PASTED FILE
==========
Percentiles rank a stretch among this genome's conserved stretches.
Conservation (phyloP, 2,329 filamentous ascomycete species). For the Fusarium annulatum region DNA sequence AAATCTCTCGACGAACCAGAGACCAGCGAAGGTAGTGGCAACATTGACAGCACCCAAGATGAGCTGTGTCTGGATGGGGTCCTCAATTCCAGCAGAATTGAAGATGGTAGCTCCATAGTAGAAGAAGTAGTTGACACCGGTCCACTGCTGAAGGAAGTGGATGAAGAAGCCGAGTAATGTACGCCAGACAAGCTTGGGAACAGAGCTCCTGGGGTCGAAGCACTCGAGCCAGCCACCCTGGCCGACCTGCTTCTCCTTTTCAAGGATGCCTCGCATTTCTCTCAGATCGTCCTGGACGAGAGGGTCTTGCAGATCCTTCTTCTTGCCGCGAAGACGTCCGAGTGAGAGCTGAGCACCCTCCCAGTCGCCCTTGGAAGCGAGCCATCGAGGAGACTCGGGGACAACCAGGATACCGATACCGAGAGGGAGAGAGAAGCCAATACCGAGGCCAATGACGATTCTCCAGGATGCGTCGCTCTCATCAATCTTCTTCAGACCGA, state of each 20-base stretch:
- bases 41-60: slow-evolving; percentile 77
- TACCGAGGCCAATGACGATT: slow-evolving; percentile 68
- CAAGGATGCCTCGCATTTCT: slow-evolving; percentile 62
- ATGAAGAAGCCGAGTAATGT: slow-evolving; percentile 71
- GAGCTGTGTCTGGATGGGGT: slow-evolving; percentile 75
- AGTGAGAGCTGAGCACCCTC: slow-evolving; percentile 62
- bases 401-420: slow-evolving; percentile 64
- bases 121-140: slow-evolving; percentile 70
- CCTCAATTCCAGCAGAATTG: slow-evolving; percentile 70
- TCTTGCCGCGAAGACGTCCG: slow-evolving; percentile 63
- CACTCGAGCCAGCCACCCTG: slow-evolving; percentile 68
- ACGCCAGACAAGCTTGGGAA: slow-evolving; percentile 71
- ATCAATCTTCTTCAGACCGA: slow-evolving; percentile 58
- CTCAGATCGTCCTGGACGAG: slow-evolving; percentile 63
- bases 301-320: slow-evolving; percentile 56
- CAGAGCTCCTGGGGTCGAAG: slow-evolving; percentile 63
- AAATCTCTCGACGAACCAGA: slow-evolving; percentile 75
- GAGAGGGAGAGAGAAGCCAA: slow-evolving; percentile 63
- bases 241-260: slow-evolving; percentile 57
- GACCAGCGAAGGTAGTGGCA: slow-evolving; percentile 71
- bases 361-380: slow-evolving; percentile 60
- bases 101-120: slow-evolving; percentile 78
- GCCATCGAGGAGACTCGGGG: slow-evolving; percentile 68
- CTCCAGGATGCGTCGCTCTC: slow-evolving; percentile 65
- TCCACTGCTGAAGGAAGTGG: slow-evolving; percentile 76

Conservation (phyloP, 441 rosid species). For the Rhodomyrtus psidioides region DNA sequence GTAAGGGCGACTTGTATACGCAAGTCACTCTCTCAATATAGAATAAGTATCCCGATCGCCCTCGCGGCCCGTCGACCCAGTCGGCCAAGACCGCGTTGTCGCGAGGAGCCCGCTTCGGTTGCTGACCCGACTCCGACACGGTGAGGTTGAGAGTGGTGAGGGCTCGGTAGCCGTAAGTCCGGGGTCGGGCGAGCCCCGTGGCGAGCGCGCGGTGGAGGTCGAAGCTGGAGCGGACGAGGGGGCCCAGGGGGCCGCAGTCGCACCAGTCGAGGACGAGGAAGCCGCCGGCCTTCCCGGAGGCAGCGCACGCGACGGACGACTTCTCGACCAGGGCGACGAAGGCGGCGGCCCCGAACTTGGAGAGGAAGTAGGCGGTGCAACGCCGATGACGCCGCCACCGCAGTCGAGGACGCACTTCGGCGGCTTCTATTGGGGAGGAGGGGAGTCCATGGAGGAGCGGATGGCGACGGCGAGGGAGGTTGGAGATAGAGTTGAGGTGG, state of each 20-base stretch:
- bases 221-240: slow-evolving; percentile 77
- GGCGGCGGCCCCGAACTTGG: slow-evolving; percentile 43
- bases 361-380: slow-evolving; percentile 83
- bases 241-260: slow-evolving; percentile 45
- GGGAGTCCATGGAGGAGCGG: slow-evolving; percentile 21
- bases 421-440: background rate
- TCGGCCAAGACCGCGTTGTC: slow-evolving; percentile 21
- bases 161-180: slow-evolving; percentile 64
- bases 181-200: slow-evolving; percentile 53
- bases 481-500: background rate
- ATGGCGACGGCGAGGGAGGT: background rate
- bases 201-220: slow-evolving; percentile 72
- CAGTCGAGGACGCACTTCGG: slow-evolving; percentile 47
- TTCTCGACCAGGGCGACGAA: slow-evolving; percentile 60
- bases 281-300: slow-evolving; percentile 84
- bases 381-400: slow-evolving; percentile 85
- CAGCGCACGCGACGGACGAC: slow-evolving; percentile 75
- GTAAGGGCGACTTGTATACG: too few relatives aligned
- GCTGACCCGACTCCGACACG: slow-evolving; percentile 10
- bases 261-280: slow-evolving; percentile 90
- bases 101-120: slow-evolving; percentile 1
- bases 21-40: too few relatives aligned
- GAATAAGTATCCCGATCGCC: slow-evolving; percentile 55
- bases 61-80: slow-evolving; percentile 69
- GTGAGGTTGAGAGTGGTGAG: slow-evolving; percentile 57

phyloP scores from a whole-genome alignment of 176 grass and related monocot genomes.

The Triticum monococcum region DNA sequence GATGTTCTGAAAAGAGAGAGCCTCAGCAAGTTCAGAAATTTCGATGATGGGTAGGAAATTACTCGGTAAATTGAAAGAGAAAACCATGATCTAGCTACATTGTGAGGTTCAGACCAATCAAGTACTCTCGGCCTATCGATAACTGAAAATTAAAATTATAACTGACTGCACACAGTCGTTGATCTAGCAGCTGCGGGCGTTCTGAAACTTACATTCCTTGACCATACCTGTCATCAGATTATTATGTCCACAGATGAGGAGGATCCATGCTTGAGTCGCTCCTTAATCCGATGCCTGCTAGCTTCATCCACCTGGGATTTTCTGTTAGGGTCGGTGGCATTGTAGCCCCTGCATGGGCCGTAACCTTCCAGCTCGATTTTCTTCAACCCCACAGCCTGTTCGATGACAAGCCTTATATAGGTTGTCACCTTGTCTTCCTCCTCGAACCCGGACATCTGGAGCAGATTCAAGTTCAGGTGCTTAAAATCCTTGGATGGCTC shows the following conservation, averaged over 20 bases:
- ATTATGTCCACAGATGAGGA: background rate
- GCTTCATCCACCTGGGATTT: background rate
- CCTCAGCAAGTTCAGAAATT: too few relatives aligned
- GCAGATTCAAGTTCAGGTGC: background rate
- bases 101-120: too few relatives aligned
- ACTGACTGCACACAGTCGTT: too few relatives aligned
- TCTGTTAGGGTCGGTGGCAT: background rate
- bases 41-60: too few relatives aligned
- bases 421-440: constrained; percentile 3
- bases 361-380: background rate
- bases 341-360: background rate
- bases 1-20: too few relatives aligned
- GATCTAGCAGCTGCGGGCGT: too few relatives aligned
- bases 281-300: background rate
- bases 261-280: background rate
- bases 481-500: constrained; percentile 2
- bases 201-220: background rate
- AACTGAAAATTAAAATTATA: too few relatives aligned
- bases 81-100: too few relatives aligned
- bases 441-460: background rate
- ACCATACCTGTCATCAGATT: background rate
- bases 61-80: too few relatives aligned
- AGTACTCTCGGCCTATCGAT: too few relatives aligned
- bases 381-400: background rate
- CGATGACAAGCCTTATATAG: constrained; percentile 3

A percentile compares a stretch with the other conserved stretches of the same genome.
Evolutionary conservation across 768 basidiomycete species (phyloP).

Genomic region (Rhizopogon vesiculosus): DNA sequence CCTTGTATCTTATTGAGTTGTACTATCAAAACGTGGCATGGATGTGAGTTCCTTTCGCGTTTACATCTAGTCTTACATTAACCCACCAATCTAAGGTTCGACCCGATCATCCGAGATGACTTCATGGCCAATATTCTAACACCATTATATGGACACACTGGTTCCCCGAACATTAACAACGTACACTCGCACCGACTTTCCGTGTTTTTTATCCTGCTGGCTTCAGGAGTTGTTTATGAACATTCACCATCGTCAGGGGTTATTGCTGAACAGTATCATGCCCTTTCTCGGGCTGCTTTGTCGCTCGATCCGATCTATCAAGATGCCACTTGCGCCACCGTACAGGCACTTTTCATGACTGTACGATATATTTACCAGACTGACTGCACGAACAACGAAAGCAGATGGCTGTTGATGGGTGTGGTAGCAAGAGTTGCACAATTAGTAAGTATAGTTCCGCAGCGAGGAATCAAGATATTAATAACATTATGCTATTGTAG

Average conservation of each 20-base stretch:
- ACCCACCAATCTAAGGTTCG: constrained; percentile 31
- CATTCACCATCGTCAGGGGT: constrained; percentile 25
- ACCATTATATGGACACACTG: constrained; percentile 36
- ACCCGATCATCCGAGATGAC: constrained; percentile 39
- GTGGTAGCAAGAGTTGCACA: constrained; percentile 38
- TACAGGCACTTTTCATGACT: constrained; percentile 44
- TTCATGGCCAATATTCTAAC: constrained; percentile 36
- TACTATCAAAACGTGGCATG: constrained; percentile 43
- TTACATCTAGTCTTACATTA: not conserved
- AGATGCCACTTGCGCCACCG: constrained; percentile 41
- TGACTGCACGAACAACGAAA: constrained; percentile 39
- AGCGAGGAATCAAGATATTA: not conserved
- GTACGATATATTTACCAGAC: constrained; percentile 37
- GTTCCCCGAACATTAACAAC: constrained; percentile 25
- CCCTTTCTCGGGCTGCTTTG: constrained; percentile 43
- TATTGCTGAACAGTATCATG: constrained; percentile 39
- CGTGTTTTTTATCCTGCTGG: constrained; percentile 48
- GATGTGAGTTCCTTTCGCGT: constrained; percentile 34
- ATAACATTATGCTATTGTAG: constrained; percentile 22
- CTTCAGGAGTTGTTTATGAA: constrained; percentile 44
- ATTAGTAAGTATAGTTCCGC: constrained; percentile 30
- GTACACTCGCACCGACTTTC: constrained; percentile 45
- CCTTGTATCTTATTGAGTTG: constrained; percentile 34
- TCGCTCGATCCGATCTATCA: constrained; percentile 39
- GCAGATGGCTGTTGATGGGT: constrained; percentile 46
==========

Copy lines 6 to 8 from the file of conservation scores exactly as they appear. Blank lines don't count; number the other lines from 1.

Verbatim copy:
- ATGAAGAAGCCGAGTAATGT: slow-evolving; percentile 71
- GAGCTGTGTCTGGATGGGGT: slow-evolving; percentile 75
- AGTGAGAGCTGAGCACCCTC: slow-evolving; percentile 62